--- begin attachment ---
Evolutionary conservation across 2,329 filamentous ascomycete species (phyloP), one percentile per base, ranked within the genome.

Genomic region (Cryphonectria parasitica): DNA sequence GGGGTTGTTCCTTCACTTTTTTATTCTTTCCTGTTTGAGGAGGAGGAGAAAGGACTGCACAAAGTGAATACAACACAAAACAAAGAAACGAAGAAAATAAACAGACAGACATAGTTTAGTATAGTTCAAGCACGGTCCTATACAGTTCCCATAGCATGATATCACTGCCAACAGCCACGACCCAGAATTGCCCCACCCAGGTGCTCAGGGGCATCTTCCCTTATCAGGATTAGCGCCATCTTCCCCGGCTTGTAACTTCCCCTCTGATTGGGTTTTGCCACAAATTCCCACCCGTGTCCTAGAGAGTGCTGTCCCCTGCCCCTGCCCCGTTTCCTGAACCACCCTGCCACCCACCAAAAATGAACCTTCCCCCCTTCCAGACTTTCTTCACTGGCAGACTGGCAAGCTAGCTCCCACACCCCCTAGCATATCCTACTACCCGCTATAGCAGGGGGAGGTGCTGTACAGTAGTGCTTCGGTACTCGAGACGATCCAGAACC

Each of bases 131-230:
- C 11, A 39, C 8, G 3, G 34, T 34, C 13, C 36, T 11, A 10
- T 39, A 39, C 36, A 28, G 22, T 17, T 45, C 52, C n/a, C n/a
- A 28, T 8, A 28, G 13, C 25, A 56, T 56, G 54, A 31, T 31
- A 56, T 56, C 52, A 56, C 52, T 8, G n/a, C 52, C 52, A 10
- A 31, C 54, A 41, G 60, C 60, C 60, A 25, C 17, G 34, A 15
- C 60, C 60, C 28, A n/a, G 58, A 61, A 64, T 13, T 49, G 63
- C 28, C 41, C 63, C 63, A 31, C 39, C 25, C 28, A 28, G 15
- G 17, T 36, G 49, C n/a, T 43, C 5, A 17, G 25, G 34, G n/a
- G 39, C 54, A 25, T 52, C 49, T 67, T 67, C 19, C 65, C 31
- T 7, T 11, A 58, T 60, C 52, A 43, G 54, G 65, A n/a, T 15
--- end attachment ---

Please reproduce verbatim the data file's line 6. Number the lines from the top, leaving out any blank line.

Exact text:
- A 28, T 8, A 28, G 13, C 25, A 56, T 56, G 54, A 31, T 31